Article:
New Report Reveals Public Views on Child Sexual Abuse
FOR IMMEDIATE RELEASE
National survey measures public views on child sexual abuse
Majority of adults well-informed and aware - and support treatment for offenders
Northampton, Mass. — (July 15, 2010) — Stop It Now!, a national leader in child sexual abuse prevention, today released national survey results which document that U.S. adults are not only aware and concerned about child sexual abuse, but are also quite informed about where risks lie. Clear majorities also agreed that people who sexually abuse children should get specialized treatment and that treatment can help them stop abusing.
The new report "What Do U.S. Adults Think about Child Sexual Abuse?” is based on survey responses from over 5,000 adults on the topic of child sexual abuse prevention. One in five adults reported on the survey that they were sexually abused in childhood, including 29 percent of women and 14 percent of men. These rates are consistent with other research.
Key findings include:
- 95% of adults surveyed believed that children who are sexually abused are most likely to be abused by someone they know.
- 64% agreed that many children who are sexually abused are abused by other children or teens.
- 68% agreed that some people who sexually abuse children would like to get help to stop.
- 53% believed child sexual abuse is a major problem in their communities.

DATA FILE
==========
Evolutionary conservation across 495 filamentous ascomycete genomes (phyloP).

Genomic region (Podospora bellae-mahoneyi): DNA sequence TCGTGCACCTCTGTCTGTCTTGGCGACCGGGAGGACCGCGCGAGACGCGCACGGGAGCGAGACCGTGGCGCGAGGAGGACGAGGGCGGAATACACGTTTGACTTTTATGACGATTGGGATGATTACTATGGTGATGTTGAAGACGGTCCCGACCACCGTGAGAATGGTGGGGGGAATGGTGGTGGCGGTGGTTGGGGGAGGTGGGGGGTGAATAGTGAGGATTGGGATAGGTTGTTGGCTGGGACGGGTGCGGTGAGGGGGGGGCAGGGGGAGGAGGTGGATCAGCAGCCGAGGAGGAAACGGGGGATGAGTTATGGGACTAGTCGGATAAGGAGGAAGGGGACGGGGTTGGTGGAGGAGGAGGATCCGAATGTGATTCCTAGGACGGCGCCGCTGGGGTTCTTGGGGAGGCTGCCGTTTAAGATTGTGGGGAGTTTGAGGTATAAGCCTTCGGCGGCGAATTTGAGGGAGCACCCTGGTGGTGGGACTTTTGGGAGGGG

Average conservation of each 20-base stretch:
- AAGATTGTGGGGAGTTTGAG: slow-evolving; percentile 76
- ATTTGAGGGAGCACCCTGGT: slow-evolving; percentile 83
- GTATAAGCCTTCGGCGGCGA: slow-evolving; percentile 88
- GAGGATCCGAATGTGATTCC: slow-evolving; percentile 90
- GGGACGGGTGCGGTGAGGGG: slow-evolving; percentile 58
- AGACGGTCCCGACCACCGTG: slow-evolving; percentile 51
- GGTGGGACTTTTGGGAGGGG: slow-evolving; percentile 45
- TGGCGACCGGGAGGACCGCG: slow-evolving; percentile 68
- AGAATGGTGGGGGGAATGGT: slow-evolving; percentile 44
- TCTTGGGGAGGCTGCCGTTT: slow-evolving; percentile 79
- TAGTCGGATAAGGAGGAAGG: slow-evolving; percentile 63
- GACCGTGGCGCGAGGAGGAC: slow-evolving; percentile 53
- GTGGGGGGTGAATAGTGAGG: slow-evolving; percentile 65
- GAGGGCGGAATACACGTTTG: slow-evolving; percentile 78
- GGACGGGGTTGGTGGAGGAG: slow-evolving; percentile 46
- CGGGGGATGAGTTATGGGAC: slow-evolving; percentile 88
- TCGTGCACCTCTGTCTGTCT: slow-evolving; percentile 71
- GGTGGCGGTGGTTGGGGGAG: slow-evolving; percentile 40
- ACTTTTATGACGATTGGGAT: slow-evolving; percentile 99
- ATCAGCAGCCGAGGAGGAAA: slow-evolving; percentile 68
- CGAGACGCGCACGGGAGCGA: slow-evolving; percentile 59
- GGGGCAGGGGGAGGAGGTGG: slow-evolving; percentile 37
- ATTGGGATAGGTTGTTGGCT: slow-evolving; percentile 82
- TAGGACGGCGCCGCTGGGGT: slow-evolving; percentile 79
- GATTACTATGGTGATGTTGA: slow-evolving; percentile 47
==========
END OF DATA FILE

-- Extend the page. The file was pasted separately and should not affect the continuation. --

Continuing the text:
- 96% agreed that those in prison for sexually offending children should get treatment.
Results indicate that adults are better informed about the issue of child sexual abuse than media coverage and public discussion might suggest. This was one of several results that surprised participants in a June 29th webcast that previewed the report.
“The field of sexual abuse prevention is only as strong as the evidence it has to support prevention initiatives, guide communications and drive policy development,” said James M. Hmurovich, President & CEO, Prevent Child Abuse America. “And the research being led by Stop It Now! is not only pioneering, but because it highlights both the perception and reality of the public’s response to the innovative work currently being done in the field, it will also help guide all such efforts going forward.”
Findings also underscore that widespread and informed public awareness of the child sexual abuse problem does not translate into comparable community concern or individual action. Results show that a minority of adults are able to recognize behaviors or acknowledge situations of high risk in their immediate circles and daily life.
“The findings are encouraging because they suggest that lack of awareness and knowledge is not as great a barrier to prevention as assumed. We need to redouble our efforts to understand and overcome the practical and policy barriers that keep more of us from taking action when there are concerns – and, ideally, well before,” said Deborah Donovan Rice, Executive Director of Stop It Now!.
Stop It Now! and its local affiliates commissioned ten telephone surveys between 1995 and 2007 to gauge adult knowledge and attitudes on the issue. The respondents to these surveys represent a cross section of everyday people in six states covering three regions of the U.S.
A link to the full report and related documents can be found here.